So, you have peppers sitting in your refrigerator or countertop and you want to use them before they go bad. You get your fixings out, your veggies chopped, your meat sizzling, and you reach for the bag of fresh peppers and…the seeds are moldy.
Unless you know they’re edible, you don’t want to put bits of rotten peppers in your food. You’re looking for that fresh heat, for a kick of spice, not a kick to the gut that’ll leave you bent over a toilet seat because you ate rotten peppers.
So, how do you know if peppers with moldy seeds are safe to eat?
Peppers with moldy seeds can be used if the moldy seeds are discarded. However, avoid using peppers with mold growing on or inside the pepper. If you’re unsure whether you can save your pepper with moldy seeds then just discard it. It’s better to play it safe.
The easiest way to remove moldy seeds from a pepper is by using a deseeding tool. Here is the deseeding tool that I purchased from Amazon that makes removing seeds easy from peppers.
So what even causes moldy seeds? Why did my fresh-looking pepper have moldy seeds?
What Causes Moldy Seeds In Peppers?
Molds are microscopic fungi that help decompose older plant or animal matter such as peppers. Mold will develop on most food when given enough time such as fruits, vegetables, yogurts, and jams.
The reason why you might cut open a bell pepper and be greeted with moldy seeds is due to the age of the pepper. There are a few reasons why a pepper might be older such as the time it was left to ripen, transit time, and storage conditions.
However, just know that it is not uncommon to cut open a fresh-looking pepper and see brown, black, and even moldy seeds.
How To Use A Pepper With Moldy Seeds
If your pepper has moldy seeds throughout the pepper then throw that pepper away!
It’s simply not worth risking your health to try and save a pepper.
However, if the pepper only has one or a few moldy seeds then you can salvage it if you want. Per the USDA’s recommendation – cut 1 inch around and below the moldy areas. The rest of the pepper should be ok to use.
Personally I only use these salvaged peppers in a cooked dish since it gives me more piece of mind that I’m killing any remaining bacteria by cooking it.
How To Store Peppers So They Don’t Go Bad
A good method to prevent peppers from drying out is to store them in the vegetable drawer of your refrigerator in clean, dry, and airtight plastic containers or bags.
You will notice the difference between a properly stored pepper in the fridge versus one left on the counter. The peppers in the fridge will have more firm skin and the seeds will remain closer to white compared to the pepper on the counter.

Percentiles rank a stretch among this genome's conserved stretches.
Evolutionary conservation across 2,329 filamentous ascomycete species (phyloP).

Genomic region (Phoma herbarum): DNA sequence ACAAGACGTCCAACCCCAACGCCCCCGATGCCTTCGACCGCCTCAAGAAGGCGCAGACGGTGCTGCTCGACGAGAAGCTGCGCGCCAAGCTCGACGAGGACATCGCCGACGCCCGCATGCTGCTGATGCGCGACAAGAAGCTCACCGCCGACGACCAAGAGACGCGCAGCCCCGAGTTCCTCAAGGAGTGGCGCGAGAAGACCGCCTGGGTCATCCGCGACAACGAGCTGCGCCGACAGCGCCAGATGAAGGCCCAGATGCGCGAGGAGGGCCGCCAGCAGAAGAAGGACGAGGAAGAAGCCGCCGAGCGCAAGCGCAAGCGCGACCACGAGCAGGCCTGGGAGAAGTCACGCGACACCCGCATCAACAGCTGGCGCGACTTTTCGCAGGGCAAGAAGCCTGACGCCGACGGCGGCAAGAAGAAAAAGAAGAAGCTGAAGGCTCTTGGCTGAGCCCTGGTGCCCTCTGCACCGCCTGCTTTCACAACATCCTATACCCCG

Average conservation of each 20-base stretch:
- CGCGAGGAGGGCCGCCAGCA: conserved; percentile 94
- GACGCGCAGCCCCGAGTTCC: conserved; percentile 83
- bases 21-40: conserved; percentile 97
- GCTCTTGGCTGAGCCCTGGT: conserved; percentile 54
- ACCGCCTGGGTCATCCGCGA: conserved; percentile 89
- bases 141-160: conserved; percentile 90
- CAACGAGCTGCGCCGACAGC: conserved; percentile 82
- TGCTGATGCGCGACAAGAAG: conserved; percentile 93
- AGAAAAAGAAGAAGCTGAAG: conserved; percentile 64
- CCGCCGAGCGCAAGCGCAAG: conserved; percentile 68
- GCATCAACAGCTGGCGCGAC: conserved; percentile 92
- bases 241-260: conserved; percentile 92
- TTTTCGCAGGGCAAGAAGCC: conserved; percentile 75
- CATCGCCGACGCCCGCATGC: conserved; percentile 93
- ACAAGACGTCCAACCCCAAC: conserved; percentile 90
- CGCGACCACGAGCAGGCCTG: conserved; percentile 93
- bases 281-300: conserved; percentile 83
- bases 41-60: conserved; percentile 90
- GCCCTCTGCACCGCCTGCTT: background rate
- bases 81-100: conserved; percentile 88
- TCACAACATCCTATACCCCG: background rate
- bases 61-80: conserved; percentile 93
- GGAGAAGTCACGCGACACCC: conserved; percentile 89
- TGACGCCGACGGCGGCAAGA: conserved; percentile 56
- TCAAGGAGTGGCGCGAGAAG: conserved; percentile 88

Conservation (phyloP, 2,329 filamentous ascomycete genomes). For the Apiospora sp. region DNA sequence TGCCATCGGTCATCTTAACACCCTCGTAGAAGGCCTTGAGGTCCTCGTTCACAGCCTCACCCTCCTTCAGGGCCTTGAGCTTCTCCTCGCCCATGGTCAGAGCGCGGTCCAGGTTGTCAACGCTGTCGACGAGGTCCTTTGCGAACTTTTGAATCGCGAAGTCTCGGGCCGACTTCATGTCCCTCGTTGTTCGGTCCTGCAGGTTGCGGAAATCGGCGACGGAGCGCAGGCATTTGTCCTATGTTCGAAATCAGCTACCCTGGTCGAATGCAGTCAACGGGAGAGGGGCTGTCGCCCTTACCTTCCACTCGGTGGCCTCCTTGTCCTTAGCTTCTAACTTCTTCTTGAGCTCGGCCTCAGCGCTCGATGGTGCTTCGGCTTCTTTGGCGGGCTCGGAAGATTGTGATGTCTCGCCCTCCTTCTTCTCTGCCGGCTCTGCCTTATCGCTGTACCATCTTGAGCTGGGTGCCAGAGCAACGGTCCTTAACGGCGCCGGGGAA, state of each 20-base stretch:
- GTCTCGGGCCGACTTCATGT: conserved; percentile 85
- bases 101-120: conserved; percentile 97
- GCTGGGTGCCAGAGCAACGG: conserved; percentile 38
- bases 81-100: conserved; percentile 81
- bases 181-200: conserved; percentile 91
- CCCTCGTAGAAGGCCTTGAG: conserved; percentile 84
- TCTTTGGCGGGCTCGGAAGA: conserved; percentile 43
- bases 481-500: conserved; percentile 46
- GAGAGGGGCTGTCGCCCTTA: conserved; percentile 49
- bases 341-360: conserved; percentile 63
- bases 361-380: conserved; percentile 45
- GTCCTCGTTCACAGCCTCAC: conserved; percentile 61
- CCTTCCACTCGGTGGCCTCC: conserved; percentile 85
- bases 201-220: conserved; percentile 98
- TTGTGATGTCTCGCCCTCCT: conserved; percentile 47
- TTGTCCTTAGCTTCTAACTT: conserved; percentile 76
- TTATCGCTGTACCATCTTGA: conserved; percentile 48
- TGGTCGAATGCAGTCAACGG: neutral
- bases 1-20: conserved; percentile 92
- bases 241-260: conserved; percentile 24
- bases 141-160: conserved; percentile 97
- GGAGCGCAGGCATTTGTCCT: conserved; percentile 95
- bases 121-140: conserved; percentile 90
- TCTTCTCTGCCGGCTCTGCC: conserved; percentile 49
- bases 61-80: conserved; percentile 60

In fact, a study published in the Journal of Food Protection found that whole jalapeno peppers stored at 44°F did not grow any foodborne pathogens like salmonella. This only emphasizes the importance of storing your peppers properly in the fridge.
I’ve found that placing a folded paper towel inside the container will draw out moisture, and keep the pepper seeds fresh and light coloured and delay the browning process.
Can I Use A Soft Pepper With Moldy Seeds?
You cannot use soft or mushy pepper that contains moldy seeds. The USDA strongly advises against consuming any soft fruits or vegetables that contain any mold since they can spread more quickly.
Molds have branches and roots that are very thin threads that can spread in a soft produce item. This is why it’s critical that your fresh pepper still be firm if you plan on removing the moldy parts and still using the rest.
So, to sum it up, you can eat firm peppers with moldy seeds if you take the necessary steps to remove the moldy areas.
Peppers with mold can be used if there are only small mold areas. The USDA recommends cutting off at least 1 inch around and below the mold spots on firm fruits and vegetables such as peppers. However, you do not want want to use a pepper if it’s covered in mold. If you’re unsure whether you can save your pepper with moldy seeds then just discard it. It’s better to play it safe with mold and remember: when in doubt, throw it out.
Just err on the side of caution and throw away any pepper if you’re uncomfortable with the mold growth.
However, if you decide to, now you can salvage those forgotten peppers and include them in some delicious cooked meals to give it that extra oompf!
Frequently Asked Questions
Q: Are Peppers With Brown Seeds Bad?
A: Peppers with brown seeds have not gone bad just yet. You can usually just remove the bad seeds and use the rest of the pepper presuming the skin doesn’t show signs of mold or slime. Check out this article for more information on using peppers with brown seeds.